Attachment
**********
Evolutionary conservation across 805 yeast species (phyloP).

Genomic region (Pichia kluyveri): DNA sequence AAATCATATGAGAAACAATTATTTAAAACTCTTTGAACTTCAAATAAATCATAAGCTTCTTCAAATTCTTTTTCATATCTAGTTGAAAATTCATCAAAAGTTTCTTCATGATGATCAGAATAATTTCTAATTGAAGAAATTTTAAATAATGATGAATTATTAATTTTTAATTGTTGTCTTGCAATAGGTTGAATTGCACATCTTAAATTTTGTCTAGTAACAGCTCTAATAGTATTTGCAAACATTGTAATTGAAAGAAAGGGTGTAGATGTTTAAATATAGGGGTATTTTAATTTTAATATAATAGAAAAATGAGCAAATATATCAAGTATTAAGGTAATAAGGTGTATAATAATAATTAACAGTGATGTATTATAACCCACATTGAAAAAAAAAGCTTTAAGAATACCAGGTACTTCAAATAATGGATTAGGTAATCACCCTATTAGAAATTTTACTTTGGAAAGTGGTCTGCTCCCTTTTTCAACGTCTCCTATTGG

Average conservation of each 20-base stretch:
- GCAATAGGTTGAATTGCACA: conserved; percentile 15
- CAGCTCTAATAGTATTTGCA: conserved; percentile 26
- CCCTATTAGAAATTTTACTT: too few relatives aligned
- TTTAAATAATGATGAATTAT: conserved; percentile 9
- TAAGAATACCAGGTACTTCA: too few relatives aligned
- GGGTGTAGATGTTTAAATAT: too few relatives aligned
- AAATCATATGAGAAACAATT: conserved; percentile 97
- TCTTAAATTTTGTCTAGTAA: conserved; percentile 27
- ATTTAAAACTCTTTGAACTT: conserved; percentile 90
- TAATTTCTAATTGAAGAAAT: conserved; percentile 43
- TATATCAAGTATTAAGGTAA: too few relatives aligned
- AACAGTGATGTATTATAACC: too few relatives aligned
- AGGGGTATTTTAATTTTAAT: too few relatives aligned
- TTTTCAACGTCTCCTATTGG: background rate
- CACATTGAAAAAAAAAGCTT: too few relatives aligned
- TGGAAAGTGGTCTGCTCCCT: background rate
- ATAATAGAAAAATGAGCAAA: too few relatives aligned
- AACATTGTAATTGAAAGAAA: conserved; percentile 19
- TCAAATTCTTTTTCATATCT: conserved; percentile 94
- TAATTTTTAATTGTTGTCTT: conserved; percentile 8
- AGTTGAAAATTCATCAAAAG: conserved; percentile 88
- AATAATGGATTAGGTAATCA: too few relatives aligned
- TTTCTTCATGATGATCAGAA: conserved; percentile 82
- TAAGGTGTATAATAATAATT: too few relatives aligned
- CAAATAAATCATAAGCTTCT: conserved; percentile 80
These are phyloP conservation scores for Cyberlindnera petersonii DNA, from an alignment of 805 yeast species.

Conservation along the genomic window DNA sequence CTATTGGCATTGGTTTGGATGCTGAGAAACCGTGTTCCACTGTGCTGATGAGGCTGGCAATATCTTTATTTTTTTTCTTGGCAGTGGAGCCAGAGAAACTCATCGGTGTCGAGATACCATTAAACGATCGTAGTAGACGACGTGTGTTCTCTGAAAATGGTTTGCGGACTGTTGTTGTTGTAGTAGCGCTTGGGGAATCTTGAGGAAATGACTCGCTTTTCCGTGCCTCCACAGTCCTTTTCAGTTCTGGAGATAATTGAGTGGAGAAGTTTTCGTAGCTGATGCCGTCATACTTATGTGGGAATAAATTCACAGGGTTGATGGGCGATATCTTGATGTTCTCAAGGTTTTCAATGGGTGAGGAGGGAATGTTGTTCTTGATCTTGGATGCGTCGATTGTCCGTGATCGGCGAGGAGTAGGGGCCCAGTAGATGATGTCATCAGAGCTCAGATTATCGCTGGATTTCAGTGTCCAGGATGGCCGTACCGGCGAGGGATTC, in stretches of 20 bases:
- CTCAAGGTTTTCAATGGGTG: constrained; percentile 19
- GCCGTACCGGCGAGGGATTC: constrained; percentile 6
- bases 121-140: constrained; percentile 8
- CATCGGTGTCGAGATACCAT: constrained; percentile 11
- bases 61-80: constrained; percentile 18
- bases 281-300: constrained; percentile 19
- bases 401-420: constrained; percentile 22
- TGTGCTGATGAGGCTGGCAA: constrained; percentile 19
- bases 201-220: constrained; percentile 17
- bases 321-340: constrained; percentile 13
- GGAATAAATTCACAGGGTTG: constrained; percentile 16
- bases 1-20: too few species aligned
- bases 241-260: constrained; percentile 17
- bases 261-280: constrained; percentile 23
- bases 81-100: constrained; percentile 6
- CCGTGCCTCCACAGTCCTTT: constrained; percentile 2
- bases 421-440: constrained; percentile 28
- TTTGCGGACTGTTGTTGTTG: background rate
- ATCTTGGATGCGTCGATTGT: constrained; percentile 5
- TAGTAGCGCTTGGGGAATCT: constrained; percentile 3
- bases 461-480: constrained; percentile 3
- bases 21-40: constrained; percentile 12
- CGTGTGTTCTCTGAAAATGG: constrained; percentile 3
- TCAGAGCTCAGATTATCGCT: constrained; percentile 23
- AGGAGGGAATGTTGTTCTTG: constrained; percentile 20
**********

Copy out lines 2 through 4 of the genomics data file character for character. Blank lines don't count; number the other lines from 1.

Genomic region (Pichia kluyveri): DNA sequence AAATCATATGAGAAACAATTATTTAAAACTCTTTGAACTTCAAATAAATCATAAGCTTCTTCAAATTCTTTTTCATATCTAGTTGAAAATTCATCAAAAGTTTCTTCATGATGATCAGAATAATTTCTAATTGAAGAAATTTTAAATAATGATGAATTATTAATTTTTAATTGTTGTCTTGCAATAGGTTGAATTGCACATCTTAAATTTTGTCTAGTAACAGCTCTAATAGTATTTGCAAACATTGTAATTGAAAGAAAGGGTGTAGATGTTTAAATATAGGGGTATTTTAATTTTAATATAATAGAAAAATGAGCAAATATATCAAGTATTAAGGTAATAAGGTGTATAATAATAATTAACAGTGATGTATTATAACCCACATTGAAAAAAAAAGCTTTAAGAATACCAGGTACTTCAAATAATGGATTAGGTAATCACCCTATTAGAAATTTTACTTTGGAAAGTGGTCTGCTCCCTTTTTCAACGTCTCCTATTGG

Average conservation of each 20-base stretch:
- GCAATAGGTTGAATTGCACA: conserved; percentile 15